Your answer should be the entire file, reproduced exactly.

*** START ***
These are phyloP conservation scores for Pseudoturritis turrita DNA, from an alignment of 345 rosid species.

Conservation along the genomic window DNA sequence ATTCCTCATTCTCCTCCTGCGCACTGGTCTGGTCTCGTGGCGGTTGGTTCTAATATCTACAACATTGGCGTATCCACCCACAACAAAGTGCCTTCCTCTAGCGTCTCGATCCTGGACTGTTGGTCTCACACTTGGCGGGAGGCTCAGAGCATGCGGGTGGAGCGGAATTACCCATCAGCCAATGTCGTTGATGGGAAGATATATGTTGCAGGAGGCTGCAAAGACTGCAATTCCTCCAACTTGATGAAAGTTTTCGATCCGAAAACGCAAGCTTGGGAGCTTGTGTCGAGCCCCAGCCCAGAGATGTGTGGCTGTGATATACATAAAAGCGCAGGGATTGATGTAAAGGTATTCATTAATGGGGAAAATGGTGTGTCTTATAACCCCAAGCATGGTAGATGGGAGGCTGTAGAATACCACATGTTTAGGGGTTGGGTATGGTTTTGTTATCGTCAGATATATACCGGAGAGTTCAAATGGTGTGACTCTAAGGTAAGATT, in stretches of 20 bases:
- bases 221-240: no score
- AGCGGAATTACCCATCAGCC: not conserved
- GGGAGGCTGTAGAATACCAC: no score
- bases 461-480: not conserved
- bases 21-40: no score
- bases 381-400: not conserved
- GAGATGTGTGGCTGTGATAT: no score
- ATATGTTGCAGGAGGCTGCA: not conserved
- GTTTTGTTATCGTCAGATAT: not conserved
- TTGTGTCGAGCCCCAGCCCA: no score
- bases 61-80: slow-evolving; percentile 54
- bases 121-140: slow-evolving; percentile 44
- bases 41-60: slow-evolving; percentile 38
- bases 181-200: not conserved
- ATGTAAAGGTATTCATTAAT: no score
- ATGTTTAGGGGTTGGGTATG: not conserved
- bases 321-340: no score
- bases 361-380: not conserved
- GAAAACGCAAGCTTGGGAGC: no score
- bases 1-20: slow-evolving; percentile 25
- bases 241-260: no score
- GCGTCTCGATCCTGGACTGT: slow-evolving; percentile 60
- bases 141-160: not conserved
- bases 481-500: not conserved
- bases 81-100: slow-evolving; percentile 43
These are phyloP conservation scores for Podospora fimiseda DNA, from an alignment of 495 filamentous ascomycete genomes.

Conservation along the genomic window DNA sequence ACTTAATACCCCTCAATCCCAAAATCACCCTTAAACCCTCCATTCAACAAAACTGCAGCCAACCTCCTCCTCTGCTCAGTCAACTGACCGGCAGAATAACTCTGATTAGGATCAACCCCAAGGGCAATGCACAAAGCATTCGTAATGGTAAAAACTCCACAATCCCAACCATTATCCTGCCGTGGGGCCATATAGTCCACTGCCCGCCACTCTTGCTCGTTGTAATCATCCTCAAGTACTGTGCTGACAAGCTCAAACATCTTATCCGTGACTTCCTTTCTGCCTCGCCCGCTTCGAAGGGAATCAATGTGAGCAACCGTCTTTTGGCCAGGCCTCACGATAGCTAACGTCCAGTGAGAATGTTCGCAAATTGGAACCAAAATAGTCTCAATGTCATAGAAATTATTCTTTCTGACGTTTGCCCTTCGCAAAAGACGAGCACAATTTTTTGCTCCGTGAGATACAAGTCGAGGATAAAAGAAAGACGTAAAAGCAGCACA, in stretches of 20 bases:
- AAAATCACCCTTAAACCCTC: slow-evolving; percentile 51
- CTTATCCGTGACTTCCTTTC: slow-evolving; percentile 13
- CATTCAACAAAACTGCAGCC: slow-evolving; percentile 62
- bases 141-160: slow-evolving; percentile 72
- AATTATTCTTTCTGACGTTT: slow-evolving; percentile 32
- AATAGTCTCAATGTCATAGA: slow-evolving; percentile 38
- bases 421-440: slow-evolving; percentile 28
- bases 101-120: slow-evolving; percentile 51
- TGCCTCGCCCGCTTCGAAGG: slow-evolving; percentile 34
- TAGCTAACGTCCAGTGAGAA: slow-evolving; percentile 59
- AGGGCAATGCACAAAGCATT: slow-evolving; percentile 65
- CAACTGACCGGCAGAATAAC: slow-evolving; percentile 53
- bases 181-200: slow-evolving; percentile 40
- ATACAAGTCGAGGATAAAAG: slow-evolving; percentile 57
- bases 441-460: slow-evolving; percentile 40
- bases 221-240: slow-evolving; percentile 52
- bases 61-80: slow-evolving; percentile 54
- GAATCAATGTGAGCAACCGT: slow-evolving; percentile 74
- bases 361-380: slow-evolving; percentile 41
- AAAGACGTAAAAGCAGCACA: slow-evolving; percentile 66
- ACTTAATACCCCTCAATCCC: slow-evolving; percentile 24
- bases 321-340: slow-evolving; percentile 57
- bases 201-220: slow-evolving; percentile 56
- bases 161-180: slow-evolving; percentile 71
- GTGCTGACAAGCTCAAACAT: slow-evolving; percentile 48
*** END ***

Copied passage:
These are phyloP conservation scores for Pseudoturritis turrita DNA, from an alignment of 345 rosid species.

Conservation along the genomic window DNA sequence ATTCCTCATTCTCCTCCTGCGCACTGGTCTGGTCTCGTGGCGGTTGGTTCTAATATCTACAACATTGGCGTATCCACCCACAACAAAGTGCCTTCCTCTAGCGTCTCGATCCTGGACTGTTGGTCTCACACTTGGCGGGAGGCTCAGAGCATGCGGGTGGAGCGGAATTACCCATCAGCCAATGTCGTTGATGGGAAGATATATGTTGCAGGAGGCTGCAAAGACTGCAATTCCTCCAACTTGATGAAAGTTTTCGATCCGAAAACGCAAGCTTGGGAGCTTGTGTCGAGCCCCAGCCCAGAGATGTGTGGCTGTGATATACATAAAAGCGCAGGGATTGATGTAAAGGTATTCATTAATGGGGAAAATGGTGTGTCTTATAACCCCAAGCATGGTAGATGGGAGGCTGTAGAATACCACATGTTTAGGGGTTGGGTATGGTTTTGTTATCGTCAGATATATACCGGAGAGTTCAAATGGTGTGACTCTAAGGTAAGATT, in stretches of 20 bases:
- bases 221-240: no score
- AGCGGAATTACCCATCAGCC: not conserved
- GGGAGGCTGTAGAATACCAC: no score
- bases 461-480: not conserved
- bases 21-40: no score
- bases 381-400: not conserved
- GAGATGTGTGGCTGTGATAT: no score
- ATATGTTGCAGGAGGCTGCA: not conserved
- GTTTTGTTATCGTCAGATAT: not conserved
- TTGTGTCGAGCCCCAGCCCA: no score
- bases 61-80: slow-evolving; percentile 54
- bases 121-140: slow-evolving; percentile 44
- bases 41-60: slow-evolving; percentile 38
- bases 181-200: not conserved
- ATGTAAAGGTATTCATTAAT: no score
- ATGTTTAGGGGTTGGGTATG: not conserved
- bases 321-340: no score
- bases 361-380: not conserved
- GAAAACGCAAGCTTGGGAGC: no score
- bases 1-20: slow-evolving; percentile 25
- bases 241-260: no score
- GCGTCTCGATCCTGGACTGT: slow-evolving; percentile 60
- bases 141-160: not conserved
- bases 481-500: not conserved
- bases 81-100: slow-evolving; percentile 43
These are phyloP conservation scores for Podospora fimiseda DNA, from an alignment of 495 filamentous ascomycete genomes.

Conservation along the genomic window DNA sequence ACTTAATACCCCTCAATCCCAAAATCACCCTTAAACCCTCCATTCAACAAAACTGCAGCCAACCTCCTCCTCTGCTCAGTCAACTGACCGGCAGAATAACTCTGATTAGGATCAACCCCAAGGGCAATGCACAAAGCATTCGTAATGGTAAAAACTCCACAATCCCAACCATTATCCTGCCGTGGGGCCATATAGTCCACTGCCCGCCACTCTTGCTCGTTGTAATCATCCTCAAGTACTGTGCTGACAAGCTCAAACATCTTATCCGTGACTTCCTTTCTGCCTCGCCCGCTTCGAAGGGAATCAATGTGAGCAACCGTCTTTTGGCCAGGCCTCACGATAGCTAACGTCCAGTGAGAATGTTCGCAAATTGGAACCAAAATAGTCTCAATGTCATAGAAATTATTCTTTCTGACGTTTGCCCTTCGCAAAAGACGAGCACAATTTTTTGCTCCGTGAGATACAAGTCGAGGATAAAAGAAAGACGTAAAAGCAGCACA, in stretches of 20 bases:
- AAAATCACCCTTAAACCCTC: slow-evolving; percentile 51
- CTTATCCGTGACTTCCTTTC: slow-evolving; percentile 13
- CATTCAACAAAACTGCAGCC: slow-evolving; percentile 62
- bases 141-160: slow-evolving; percentile 72
- AATTATTCTTTCTGACGTTT: slow-evolving; percentile 32
- AATAGTCTCAATGTCATAGA: slow-evolving; percentile 38
- bases 421-440: slow-evolving; percentile 28
- bases 101-120: slow-evolving; percentile 51
- TGCCTCGCCCGCTTCGAAGG: slow-evolving; percentile 34
- TAGCTAACGTCCAGTGAGAA: slow-evolving; percentile 59
- AGGGCAATGCACAAAGCATT: slow-evolving; percentile 65
- CAACTGACCGGCAGAATAAC: slow-evolving; percentile 53
- bases 181-200: slow-evolving; percentile 40
- ATACAAGTCGAGGATAAAAG: slow-evolving; percentile 57
- bases 441-460: slow-evolving; percentile 40
- bases 221-240: slow-evolving; percentile 52
- bases 61-80: slow-evolving; percentile 54
- GAATCAATGTGAGCAACCGT: slow-evolving; percentile 74
- bases 361-380: slow-evolving; percentile 41
- AAAGACGTAAAAGCAGCACA: slow-evolving; percentile 66
- ACTTAATACCCCTCAATCCC: slow-evolving; percentile 24
- bases 321-340: slow-evolving; percentile 57
- bases 201-220: slow-evolving; percentile 56
- bases 161-180: slow-evolving; percentile 71
- GTGCTGACAAGCTCAAACAT: slow-evolving; percentile 48